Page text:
Wednesday, April 05, 2006

What's Important In The End

I homeschool.

I've alluded to this in previous posts. However, I've also alluded to the fact that Michaela is NOT homeschooled. She goes to the county special needs school (which is integrated). She most likely will be the only child I do not homeschool.

I've wanted to homeschool my kids for a very long time. My Mother-in-law homeschooled her kids (including Chris), and my Mom homeschooled my brother. I, on the other hand, have never been taught at home, but I've always seen the benefits to it. And in my mind, the benefits have always outweighed the defecits. Chris and I decided that we wanted (and I do mean WE) to homeschool before we were even married.

I was pretty disappointed when I realized that there was no way I was going to get anything across to Michaela effectively by schooling her at home. I know, I know, there are plenty of people that have done it. And I agree that it can be done. But, hey, I know my limits. I'm not going to frustrate myself (and her) by being a die-hard with this. It was a hard decision, and I agonized over it, but what had to be done, had to be done. She had to be schooled, and I just couldn't do it and maintain my sanity.

Don't misunderstand me. I do not feel as though my children are an aggravation to me. I do not WANT them to "go away". I do not enjoy the fact that she's away from me for most of her day. I do not look forward to her going back to school after a vacation.....ok, not entirely (but anyone could use a break from Chatty Cathy).

And it also bothered me that Alabama schools are NOT top of the list in this country. I'm not sure what the current statistics are, but last I knew, Mississippi was bottom of the barrel, and Alabama was second in line (feel free to correct me here, if you know). Didn't make me feel too good sending her there. Yet, when it really came down to it, I realized that in many ways it didn't matter. What I needed was a place where she would be loved and taken care of. Learning was secondary in my mind. It still is.

And today just reiterated and solidified my feelings on this matter.

We had her annual IEP (Individualized Education Plan) meeting. Her teacher, her Speech Pathologist, and the Assistant Principal (who's in charge of all things special needs) were there. In some ways, I always look forward to these little meetings. In other ways, I get very irritated with what our government puts these teachers through in order to meet state requirements.

Actually, it all revolves around the "No Child Left Behind Act".

Love George Bush. Hate this Act.

It puts so much pressure on teachers to meet impossible and outrageous goals for special needs kids. I mean, let's think about it:

Should a child who's disablilities keep them from walking or talking or dressing themselves, NEED to do algebra? Certainly not. So why are teachers focusing on such ridiculous goals for their special needs classes? Because of the No Child Left Behind Act. They're compelled to. Where they should be helping that specific child with maybe, holding a spoon, or making a gesture to say they want to eat, these teachers have to somehow, someway get them to understand concepts that are useless for that child.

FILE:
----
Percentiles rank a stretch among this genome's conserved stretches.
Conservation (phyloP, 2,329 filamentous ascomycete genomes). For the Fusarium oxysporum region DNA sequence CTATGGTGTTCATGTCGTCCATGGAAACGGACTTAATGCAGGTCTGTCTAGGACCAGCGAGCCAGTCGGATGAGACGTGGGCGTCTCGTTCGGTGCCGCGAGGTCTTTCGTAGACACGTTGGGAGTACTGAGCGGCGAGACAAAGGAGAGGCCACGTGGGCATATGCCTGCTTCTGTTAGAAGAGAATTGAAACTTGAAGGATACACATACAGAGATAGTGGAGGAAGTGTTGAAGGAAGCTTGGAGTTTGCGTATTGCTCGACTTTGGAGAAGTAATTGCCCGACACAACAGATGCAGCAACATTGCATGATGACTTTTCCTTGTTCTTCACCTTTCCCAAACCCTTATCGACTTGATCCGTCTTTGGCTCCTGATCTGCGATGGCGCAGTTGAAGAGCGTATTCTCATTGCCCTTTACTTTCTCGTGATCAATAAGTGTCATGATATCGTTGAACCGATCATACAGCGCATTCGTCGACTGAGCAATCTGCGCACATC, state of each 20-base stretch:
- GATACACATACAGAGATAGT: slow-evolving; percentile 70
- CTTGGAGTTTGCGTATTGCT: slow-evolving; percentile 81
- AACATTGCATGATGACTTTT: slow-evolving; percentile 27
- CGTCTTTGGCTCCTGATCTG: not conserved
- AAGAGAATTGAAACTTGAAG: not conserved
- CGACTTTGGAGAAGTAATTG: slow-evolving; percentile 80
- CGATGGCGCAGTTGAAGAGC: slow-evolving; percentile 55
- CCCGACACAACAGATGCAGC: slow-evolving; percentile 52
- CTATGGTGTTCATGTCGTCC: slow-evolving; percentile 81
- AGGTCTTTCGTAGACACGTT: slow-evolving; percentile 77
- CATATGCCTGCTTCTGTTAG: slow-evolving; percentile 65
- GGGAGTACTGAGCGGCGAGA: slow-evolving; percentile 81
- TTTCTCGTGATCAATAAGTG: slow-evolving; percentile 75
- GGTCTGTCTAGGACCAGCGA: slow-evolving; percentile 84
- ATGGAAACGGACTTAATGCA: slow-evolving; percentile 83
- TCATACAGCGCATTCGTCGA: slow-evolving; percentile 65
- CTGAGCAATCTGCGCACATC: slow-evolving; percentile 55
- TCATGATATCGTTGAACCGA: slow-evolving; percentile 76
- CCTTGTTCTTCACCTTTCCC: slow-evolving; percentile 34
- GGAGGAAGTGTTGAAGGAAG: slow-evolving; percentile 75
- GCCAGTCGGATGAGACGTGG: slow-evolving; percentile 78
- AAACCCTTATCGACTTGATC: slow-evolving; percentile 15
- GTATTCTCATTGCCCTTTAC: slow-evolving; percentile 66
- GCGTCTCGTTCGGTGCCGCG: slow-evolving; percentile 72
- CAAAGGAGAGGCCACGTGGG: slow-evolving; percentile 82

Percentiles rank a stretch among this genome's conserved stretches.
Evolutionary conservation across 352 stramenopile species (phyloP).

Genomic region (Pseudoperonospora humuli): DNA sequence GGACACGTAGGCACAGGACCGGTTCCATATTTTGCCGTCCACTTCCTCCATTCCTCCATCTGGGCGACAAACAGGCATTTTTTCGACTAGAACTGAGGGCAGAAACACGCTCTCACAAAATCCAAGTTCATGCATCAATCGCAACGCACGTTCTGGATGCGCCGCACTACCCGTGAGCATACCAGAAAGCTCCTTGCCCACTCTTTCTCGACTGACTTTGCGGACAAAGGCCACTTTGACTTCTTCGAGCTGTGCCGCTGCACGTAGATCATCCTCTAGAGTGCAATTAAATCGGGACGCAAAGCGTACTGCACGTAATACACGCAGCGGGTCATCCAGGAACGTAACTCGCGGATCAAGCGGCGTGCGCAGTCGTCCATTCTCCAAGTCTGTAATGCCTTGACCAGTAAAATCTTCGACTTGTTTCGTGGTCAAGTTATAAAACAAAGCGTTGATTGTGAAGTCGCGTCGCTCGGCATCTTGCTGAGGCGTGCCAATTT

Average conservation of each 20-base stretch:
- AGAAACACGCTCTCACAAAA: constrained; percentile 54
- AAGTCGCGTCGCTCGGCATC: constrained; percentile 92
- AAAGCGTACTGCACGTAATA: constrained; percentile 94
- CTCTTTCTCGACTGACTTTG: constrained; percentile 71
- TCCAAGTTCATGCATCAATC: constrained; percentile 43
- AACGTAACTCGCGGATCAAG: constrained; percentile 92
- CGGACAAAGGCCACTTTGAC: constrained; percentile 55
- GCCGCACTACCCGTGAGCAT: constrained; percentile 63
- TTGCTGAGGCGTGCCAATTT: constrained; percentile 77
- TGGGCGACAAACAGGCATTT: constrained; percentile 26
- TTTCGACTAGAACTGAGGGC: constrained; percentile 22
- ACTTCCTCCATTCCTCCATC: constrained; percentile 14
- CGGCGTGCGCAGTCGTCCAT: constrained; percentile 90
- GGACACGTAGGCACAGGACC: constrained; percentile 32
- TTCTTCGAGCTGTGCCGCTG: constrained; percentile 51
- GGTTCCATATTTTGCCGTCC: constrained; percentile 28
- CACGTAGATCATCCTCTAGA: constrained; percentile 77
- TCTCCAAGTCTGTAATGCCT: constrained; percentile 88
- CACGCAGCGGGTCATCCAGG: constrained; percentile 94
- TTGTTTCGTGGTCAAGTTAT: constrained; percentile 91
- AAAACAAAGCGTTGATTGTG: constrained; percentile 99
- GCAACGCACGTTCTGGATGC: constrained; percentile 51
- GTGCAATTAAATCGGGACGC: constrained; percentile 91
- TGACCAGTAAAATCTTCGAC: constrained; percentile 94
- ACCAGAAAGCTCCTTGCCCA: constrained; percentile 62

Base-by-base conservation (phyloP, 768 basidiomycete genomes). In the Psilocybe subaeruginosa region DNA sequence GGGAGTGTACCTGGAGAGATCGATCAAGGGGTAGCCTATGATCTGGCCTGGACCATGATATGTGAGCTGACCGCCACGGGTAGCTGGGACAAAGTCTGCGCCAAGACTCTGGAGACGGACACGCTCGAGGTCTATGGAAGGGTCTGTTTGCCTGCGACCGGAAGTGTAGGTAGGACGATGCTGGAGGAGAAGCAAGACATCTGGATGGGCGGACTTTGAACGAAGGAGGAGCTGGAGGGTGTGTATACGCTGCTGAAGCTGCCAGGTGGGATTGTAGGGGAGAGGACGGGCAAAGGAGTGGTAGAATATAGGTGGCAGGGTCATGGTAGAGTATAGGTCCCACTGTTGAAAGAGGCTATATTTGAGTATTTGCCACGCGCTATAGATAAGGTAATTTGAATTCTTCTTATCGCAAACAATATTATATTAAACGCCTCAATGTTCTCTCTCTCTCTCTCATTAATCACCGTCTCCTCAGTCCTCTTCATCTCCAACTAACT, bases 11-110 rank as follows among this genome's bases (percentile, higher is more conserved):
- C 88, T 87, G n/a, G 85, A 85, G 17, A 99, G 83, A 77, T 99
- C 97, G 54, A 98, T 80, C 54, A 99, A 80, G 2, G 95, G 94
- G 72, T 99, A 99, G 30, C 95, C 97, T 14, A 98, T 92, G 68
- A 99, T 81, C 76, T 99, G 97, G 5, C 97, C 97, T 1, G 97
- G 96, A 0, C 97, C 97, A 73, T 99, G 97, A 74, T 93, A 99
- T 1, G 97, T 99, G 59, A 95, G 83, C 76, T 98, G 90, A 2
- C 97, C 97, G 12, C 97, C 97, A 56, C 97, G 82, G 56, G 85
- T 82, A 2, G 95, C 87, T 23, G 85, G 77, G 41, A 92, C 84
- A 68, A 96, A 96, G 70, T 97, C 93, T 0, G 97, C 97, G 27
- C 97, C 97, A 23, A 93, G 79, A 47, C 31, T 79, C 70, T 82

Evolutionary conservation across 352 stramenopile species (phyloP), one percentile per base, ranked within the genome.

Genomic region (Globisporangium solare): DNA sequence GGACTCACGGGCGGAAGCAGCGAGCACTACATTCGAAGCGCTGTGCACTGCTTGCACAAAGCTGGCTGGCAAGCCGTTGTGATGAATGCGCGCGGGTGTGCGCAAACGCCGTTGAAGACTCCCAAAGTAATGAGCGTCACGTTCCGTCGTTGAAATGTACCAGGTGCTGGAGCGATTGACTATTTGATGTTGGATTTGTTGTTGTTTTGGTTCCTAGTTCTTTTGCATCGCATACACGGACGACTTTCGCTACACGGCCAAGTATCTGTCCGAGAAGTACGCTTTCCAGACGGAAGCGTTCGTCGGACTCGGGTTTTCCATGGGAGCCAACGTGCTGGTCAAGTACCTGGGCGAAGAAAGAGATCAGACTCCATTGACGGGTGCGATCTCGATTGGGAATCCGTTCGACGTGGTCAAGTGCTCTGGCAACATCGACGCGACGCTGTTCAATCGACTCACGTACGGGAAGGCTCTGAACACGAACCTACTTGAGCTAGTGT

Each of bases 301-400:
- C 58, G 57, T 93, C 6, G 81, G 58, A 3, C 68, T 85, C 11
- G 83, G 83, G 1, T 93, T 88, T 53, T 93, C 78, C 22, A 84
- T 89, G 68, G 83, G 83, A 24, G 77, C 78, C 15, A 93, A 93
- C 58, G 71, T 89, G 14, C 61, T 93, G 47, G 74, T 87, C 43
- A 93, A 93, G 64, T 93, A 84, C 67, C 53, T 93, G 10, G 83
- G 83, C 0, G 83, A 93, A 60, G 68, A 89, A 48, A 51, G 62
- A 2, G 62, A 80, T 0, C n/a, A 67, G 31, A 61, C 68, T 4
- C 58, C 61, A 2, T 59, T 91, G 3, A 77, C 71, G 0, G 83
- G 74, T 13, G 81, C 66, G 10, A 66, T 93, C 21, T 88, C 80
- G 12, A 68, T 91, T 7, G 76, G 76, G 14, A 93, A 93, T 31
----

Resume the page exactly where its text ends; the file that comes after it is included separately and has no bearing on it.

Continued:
Yet, I just love Michaela's teachers. They are some of the most wonderful people I know. And I don't care that Alabama is low on the academic totem pole, they love my child. And even in the face of useless goals and mind boggling paperwork to satisfy the government, they still will take the time to put that all aside and just enjoy her company. To engage her in meaningful conversation. To notice that she's not eating so much these days. To show her how to use the bathroom (not a pleasant task AT ALL), or how to hold that spoon.

Perhaps Michaela will never be able to count to 20. I doubt she will ever know the names of all the planets. Or even be able to read a sentence or write her name. But does that really matter? What kind of person do I want THIS child to be?

I want her to know that she's loved. I want her to enjoy people. I want her to make a picture and enjoy knowing that she did that. Even if I can't figure out what it is. I would also like for her to be able to continue to feed herself. Maybe use the bathroom. To enjoy a book read to her. All very minor things, yet they're the things that are most important for her, in her life. She will never be a rocket scientist. She quite possibly will never even be a cashier at Walmart. But if she can be a joy to people, if she can be a bright smile in someone's dreary day, would I complain?


So, if I had to do it all over again; if I had to put another special needs child in public school, I would do it in a heartbeat. Even if her teachers couldn't pass some country wide test (although I'm sure they could, but perhaps not ALL Alabama teachers would be able to), why would that matter to me, when Michaela needs compassion, understanding, and patience? You can't teach that to a person. It's simply a bonus that her teachers can also teach difficult to teach students, at least in my mind. I sure couldn't do it.....

And as for "No Child Left Behind".....I think that Act needs to be "left behind". At least for special needs kids. There's very little place for it in that setting. And it keeps Michaela's teachers from doing what they do best:

Being with my child, and helping her be the best SHE can be. Focusing on what's important in the long run.

What more could I ask for?


baSfsoGp said...

"But if she can be a joy to people, if she can be a bright smile in someone's dreary day..."

She certainly did that tonight in altar call when she sang out so strongly. It was a great blessing to all of us around.

Rachel said...

As a future educator (hopefully!), I agree. :)